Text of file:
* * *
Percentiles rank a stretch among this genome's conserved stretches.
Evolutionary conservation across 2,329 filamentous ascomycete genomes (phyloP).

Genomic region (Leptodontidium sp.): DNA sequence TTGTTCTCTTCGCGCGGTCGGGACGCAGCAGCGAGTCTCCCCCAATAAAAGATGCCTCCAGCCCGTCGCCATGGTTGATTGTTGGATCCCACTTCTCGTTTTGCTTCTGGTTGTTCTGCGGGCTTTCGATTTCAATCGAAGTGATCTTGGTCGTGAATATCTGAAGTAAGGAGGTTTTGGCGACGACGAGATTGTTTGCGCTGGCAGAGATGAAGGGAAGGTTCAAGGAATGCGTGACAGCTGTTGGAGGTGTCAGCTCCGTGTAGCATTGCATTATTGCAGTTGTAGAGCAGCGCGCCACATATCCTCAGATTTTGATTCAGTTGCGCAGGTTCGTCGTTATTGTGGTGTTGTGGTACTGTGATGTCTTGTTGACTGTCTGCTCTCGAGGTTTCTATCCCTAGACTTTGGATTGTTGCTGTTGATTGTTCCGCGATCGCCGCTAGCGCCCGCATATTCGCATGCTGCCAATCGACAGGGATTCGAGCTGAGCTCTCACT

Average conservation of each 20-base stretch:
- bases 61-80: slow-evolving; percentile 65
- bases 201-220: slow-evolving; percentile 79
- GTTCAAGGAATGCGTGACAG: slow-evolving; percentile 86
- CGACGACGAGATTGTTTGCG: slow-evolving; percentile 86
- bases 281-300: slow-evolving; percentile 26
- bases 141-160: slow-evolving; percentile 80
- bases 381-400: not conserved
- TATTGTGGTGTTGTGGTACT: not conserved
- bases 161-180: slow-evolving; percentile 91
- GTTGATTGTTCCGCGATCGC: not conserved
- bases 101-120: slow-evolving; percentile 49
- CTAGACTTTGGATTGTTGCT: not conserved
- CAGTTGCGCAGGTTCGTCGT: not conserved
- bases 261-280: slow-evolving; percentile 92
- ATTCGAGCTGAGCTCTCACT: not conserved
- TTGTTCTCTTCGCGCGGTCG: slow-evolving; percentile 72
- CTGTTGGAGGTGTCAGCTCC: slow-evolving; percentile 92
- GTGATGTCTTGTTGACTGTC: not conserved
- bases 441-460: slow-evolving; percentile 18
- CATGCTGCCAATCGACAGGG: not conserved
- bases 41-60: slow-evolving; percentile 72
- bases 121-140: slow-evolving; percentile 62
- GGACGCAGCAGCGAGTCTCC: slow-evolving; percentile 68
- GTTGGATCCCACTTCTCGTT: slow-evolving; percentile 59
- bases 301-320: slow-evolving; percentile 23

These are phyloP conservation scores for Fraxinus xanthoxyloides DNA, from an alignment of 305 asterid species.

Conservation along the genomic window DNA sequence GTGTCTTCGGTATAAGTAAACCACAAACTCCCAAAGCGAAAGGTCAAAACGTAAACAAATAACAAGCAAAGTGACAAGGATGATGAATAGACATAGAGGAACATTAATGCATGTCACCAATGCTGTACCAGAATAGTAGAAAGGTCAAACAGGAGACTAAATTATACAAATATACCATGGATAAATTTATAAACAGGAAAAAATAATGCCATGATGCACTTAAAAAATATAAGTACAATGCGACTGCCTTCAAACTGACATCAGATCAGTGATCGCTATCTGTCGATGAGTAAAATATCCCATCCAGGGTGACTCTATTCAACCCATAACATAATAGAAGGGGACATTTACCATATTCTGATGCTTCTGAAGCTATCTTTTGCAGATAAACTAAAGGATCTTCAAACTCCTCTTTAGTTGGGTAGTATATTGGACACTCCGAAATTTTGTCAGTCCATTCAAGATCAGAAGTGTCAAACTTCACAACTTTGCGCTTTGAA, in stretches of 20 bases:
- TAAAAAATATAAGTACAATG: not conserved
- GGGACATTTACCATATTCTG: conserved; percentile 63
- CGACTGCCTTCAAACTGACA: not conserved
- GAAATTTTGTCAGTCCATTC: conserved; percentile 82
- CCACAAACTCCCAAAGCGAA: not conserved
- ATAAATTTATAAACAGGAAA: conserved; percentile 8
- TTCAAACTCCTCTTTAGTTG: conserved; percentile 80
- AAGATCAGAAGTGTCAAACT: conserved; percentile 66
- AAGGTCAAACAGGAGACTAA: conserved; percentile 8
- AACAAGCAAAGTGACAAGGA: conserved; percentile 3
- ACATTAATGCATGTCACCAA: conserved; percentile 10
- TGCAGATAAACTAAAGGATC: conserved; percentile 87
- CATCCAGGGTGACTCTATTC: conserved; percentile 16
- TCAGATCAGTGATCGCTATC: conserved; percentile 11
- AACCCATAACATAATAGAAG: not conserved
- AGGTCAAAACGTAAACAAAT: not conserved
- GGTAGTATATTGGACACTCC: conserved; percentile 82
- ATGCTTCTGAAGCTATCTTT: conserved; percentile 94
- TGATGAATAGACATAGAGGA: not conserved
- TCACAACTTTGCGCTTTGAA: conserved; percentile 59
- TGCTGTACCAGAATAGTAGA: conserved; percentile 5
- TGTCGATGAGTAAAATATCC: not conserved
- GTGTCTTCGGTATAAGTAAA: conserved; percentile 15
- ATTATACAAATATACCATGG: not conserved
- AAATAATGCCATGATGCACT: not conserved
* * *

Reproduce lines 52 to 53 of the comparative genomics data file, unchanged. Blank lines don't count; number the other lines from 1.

- TGCTGTACCAGAATAGTAGA: conserved; percentile 5
- TGTCGATGAGTAAAATATCC: not conserved